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Medications and Drugs

Brand Names: Sprycel

Generic Name: dasatinib (Pronunciation: da SAT in ib)

What is dasatinib (Sprycel)?

Dasatinib is a cancer medication that slows the growth and spread of cancer cells in the body.

Dasatinib is used to treat chronic myeloid leukemia (CML) and acute lymphoblastic leukemia (ALL) when other cancer treatments have not been effective.

Dasatinib may also be used for purposes not listed in this medication guide.

Sprycel 20 mg

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Sprycel 50 mg

oval, white, imprinted with BMS, 528

Sprycel 70 mg

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What are the possible side effects of dasatinib (Sprycel)?

Get emergency medical help if you have any of these signs of an allergic reaction: hives; difficulty breathing; swelling of your face, lips, tongue, or throat.

Stop taking dasatinib and call your doctor right away if you have any symptoms of pulmonary arterial hypertension (PAH), such as:

  • feeling tired or short of breath (even with mild exertion);
  • swelling in your feet or lower legs;
  • rapid weight gain;
  • blue-colored lips and skin; and
  • feeling light-headed or fainting.

Stop using dasatinib and call your doctor at once if you have any of these other serious side effects:

  • pale skin, rapid heart rate, trouble concentrating;
  • easy bruising, unusual bleeding (nose, mouth, vagina, or rectum), purple or red pinpoint spots under your skin;
  • fever, chills, body aches, flu symptoms, sores in your mouth and throat;
  • black, bloody, or tarry stools;
  • coughing up blood or vomit that looks like coffee grounds; or
  • chest pain or heavy feeling, pain spreading to the arm or shoulder, nausea, sweating, general ill feeling.

Less serious side effects may include:

This is not a complete list of side effects and others may occur. Call your doctor for medical advice about side effects. You may report side effects to FDA at 1-800-FDA-1088.

What is the most important information I should know about dasatinib (Sprycel)?

Do not use dasatinib if you are pregnant. It could harm the unborn baby. Use birth control to prevent pregnancy while you are receiving dasatinib, whether you are a man or a woman. Dasatinib use by either parent may cause birth defects.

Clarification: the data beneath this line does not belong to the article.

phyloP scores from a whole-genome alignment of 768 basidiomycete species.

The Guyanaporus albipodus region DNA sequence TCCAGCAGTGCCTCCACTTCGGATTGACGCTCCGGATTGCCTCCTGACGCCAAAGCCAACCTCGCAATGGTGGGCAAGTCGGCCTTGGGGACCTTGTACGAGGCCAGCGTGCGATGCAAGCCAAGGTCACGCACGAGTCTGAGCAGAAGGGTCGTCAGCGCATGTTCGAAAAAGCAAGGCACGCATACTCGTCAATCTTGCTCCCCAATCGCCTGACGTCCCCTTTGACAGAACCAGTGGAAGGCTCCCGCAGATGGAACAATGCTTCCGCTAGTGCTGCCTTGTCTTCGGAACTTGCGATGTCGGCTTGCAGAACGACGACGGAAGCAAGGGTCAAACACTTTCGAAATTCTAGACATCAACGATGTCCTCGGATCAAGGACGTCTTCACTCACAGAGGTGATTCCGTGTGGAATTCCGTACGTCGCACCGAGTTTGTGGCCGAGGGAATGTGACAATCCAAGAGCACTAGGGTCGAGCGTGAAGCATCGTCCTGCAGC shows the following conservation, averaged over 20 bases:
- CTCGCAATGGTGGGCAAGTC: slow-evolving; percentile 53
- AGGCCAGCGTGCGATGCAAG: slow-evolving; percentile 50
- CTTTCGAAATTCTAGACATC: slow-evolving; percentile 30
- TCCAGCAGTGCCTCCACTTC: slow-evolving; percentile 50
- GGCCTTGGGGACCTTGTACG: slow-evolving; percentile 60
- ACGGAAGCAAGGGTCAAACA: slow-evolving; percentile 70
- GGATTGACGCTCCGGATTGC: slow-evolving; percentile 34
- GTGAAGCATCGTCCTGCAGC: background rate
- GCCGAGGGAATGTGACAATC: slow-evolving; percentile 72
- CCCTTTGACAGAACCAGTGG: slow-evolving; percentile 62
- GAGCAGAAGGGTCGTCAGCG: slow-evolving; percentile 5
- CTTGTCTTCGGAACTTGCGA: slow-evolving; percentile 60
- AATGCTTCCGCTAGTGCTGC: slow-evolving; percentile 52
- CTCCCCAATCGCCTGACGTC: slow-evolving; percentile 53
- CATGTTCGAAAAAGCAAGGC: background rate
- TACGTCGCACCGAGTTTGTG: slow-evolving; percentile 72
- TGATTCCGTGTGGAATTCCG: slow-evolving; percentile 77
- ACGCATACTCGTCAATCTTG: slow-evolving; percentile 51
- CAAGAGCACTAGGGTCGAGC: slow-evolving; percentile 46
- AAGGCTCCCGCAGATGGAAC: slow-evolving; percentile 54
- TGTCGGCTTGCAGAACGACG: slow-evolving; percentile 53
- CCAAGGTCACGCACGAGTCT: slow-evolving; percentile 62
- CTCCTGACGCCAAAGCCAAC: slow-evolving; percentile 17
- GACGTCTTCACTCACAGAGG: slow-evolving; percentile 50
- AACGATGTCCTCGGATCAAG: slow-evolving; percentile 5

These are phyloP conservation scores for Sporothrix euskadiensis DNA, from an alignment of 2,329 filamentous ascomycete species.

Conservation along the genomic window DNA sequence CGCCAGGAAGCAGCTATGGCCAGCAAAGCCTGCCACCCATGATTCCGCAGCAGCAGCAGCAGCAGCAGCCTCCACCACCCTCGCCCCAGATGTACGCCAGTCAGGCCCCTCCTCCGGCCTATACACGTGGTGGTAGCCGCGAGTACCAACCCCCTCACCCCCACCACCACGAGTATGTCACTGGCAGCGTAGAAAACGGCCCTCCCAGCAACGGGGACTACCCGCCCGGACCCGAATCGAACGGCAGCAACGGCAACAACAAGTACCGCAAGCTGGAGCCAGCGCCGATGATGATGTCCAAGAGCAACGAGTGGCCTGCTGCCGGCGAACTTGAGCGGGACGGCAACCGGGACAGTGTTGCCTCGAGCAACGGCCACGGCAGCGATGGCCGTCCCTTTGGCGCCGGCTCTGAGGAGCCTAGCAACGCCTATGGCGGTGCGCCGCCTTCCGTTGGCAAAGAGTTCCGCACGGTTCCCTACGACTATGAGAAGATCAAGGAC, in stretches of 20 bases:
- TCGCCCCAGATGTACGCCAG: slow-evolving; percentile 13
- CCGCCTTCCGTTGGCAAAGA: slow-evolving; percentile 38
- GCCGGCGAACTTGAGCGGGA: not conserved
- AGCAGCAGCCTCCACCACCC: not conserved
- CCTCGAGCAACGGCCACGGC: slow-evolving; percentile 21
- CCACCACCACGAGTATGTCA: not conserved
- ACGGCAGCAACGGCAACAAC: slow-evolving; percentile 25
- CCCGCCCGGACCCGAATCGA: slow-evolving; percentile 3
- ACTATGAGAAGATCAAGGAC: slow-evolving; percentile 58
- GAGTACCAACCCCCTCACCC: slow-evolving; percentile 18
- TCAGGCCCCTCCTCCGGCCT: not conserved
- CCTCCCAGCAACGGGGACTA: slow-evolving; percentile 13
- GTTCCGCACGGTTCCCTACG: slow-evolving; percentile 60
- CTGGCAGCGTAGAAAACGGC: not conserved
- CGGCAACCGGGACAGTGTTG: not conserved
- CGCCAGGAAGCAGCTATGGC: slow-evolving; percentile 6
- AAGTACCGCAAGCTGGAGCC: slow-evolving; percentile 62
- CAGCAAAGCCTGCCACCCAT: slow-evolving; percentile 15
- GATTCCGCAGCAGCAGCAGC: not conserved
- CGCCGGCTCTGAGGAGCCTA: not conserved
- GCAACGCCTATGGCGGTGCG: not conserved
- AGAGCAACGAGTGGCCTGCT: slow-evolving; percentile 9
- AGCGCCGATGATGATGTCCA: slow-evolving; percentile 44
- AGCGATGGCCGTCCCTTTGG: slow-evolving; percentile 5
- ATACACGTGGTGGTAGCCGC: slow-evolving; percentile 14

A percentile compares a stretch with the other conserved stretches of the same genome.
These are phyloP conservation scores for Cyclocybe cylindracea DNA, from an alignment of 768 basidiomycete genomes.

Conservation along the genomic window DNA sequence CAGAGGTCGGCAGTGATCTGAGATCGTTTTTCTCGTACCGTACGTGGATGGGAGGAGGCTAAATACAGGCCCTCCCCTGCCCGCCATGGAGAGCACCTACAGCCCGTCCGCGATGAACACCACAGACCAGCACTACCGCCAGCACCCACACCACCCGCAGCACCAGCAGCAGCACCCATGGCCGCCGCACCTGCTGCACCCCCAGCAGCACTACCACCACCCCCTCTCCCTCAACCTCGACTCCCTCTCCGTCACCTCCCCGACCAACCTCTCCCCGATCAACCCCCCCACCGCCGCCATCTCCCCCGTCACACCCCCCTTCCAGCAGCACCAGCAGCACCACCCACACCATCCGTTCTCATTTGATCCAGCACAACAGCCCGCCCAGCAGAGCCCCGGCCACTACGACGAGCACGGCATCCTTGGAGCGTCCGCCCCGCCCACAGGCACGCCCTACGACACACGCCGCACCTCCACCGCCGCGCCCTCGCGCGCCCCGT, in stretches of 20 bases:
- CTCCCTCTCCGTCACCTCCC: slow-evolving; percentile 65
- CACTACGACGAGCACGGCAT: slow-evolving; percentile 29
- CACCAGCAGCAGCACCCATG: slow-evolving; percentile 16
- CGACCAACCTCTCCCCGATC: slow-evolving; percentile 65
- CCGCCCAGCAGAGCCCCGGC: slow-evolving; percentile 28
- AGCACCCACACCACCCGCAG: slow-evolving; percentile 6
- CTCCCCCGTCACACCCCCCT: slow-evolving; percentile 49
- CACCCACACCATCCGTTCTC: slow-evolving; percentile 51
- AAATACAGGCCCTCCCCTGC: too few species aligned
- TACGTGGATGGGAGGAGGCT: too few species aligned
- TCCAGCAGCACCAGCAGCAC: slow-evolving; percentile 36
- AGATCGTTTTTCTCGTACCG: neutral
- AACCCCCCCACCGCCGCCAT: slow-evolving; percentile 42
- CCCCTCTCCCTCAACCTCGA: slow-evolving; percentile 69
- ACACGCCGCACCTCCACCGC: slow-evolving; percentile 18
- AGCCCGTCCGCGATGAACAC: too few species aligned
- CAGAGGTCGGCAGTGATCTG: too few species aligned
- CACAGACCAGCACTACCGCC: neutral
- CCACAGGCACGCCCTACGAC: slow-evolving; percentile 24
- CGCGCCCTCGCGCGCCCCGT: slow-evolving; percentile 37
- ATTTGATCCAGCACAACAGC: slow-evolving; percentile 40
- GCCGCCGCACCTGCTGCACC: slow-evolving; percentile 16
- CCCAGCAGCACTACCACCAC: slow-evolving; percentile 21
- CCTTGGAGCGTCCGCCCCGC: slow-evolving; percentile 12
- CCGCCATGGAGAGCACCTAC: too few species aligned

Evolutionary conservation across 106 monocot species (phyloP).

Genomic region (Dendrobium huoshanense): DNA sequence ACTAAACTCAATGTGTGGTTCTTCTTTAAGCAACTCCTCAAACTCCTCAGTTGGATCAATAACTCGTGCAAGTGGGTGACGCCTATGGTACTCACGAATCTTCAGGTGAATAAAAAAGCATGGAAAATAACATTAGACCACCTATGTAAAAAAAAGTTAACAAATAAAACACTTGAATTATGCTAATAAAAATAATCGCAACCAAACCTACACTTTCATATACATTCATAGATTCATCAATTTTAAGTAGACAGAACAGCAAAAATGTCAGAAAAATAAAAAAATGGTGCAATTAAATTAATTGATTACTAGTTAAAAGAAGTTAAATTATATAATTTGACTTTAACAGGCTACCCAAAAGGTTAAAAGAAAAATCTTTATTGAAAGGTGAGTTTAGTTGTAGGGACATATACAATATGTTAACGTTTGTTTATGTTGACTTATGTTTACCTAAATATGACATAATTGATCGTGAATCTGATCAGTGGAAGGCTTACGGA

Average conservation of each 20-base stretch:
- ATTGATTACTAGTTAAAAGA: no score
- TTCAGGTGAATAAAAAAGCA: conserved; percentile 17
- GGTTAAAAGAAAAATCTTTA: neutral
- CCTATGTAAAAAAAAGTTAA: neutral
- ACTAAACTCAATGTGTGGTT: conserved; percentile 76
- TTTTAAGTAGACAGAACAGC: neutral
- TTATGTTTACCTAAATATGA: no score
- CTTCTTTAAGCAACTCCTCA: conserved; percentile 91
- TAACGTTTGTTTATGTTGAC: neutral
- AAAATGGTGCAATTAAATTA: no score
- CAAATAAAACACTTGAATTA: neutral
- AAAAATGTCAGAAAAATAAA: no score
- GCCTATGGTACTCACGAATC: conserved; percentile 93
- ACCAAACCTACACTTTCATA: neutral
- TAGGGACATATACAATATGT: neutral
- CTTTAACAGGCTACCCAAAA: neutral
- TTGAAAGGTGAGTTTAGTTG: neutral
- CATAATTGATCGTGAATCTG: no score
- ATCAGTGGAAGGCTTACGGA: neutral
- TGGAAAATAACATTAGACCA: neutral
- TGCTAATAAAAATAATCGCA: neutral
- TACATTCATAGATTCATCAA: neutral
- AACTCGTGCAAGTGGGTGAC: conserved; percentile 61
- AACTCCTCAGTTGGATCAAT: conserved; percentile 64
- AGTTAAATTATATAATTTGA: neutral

Before taking dasatinib, tell your doctor if you have liver disease, low levels of potassium or magnesium in your blood, heart disease or a heart rhythm disorder, or if you have a personal or family history of "Long QT syndrome."

Do not crush, chew, or break a dasatinib tablet. Swallow it whole. Breaking the pill may cause too much of the drug to be released at one time.

There are many other drugs that can interact with dasatinib. Tell your doctor about all medications you use. This includes prescription, over-the-counter, vitamin, and herbal products. Do not start a new medication without telling your doctor. Keep a list of all your medicines and show it to any healthcare provider who treats you.

Dasatinib can lower blood cells that help your body fight infections. Your blood may need to be tested often. Avoid being near people who are sick or have infections. Avoid activities that may increase your risk of bleeding injury. Tell your doctor at once if you develop signs of infection.

Some people using dasatinib have developed a rare but serious condition called pulmonary arterial hypertension (PAH). PAH may be irreversible if not promptly treated, and this condition can be fatal. Talk to your doctor about your specific risk of developing PAH.

Report Problems to the Food and Drug Administration

You are encouraged to report negative side effects of prescription drugs to the FDA. Visit the FDA MedWatch website or call 1-800-FDA-1088.

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